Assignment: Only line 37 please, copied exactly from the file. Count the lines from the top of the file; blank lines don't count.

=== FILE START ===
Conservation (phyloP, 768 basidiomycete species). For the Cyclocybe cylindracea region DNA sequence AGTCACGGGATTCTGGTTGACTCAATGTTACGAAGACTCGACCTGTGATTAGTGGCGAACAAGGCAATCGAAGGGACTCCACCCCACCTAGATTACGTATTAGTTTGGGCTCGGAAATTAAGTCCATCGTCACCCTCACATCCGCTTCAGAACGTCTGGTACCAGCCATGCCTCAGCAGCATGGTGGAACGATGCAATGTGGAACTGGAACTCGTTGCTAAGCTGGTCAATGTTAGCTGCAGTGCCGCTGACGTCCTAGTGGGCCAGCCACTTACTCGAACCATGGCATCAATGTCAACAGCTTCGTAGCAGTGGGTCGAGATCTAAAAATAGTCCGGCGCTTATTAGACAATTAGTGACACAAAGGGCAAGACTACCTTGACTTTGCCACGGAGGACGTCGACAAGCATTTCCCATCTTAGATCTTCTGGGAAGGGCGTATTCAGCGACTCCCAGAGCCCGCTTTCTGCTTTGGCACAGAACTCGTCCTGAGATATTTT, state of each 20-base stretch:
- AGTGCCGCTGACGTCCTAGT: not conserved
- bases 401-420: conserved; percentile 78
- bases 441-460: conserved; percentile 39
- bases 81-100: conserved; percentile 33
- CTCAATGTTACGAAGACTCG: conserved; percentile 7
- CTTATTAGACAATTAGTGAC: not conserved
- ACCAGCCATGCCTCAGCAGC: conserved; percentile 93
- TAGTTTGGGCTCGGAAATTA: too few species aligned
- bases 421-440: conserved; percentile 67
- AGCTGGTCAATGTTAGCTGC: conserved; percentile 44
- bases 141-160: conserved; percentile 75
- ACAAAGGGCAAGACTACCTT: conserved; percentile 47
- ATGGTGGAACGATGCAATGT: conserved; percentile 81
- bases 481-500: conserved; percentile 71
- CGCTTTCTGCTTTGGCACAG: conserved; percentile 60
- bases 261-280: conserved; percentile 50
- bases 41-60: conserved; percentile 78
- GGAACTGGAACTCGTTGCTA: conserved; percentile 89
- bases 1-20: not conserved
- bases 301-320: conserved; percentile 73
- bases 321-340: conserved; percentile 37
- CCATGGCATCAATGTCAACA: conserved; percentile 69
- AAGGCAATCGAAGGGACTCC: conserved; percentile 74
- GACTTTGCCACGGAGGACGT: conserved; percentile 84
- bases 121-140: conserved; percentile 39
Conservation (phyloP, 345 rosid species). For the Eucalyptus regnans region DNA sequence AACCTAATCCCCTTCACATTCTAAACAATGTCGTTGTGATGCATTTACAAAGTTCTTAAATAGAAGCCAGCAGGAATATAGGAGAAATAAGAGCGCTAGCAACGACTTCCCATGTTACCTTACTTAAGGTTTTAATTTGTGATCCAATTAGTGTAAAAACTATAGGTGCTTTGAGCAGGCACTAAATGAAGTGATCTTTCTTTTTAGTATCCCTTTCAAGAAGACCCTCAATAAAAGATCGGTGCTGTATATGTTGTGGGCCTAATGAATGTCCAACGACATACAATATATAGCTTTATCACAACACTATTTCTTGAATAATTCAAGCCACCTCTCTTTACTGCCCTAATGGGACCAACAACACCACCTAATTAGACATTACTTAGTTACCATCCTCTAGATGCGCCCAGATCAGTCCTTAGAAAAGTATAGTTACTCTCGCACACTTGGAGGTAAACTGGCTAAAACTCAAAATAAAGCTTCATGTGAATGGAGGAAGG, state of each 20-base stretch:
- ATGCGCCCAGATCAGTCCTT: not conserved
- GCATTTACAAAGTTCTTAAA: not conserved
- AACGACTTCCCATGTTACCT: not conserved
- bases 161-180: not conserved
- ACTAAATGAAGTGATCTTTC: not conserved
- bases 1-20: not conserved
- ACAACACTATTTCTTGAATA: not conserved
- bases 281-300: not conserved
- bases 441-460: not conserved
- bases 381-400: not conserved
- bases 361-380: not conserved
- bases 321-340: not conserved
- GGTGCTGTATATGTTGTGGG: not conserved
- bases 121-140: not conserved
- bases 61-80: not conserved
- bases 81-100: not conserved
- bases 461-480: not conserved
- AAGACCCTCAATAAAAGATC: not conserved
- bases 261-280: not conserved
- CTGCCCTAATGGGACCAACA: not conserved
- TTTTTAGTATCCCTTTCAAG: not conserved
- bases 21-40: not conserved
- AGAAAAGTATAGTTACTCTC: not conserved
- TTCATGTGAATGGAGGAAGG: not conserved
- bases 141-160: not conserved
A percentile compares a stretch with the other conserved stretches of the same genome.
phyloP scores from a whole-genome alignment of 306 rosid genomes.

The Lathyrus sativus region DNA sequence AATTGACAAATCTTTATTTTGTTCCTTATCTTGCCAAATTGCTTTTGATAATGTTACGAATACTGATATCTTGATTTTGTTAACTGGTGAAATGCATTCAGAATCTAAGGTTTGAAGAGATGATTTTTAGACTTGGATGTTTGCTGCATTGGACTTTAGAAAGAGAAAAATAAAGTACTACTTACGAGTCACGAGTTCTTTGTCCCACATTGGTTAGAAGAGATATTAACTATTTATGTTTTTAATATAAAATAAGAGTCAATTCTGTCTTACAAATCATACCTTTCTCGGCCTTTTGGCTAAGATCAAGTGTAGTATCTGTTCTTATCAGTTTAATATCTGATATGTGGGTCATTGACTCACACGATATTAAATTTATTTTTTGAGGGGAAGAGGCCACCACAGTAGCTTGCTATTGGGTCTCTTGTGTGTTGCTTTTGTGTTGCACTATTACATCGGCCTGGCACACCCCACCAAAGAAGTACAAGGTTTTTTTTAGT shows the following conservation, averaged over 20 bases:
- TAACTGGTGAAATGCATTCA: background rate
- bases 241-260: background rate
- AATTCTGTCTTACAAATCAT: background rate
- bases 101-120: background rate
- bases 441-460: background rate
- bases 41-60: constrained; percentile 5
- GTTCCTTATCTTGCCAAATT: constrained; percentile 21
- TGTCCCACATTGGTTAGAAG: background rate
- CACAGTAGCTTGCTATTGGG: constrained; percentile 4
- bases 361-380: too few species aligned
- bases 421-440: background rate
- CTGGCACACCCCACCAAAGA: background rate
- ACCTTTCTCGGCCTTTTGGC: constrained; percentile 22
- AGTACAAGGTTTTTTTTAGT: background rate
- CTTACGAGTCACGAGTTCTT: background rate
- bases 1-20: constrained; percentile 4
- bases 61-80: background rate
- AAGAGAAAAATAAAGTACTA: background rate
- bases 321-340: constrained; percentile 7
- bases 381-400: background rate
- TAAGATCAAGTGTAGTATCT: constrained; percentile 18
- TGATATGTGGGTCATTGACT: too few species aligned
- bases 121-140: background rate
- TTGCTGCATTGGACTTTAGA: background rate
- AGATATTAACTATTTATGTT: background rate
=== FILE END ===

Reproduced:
- bases 381-400: not conserved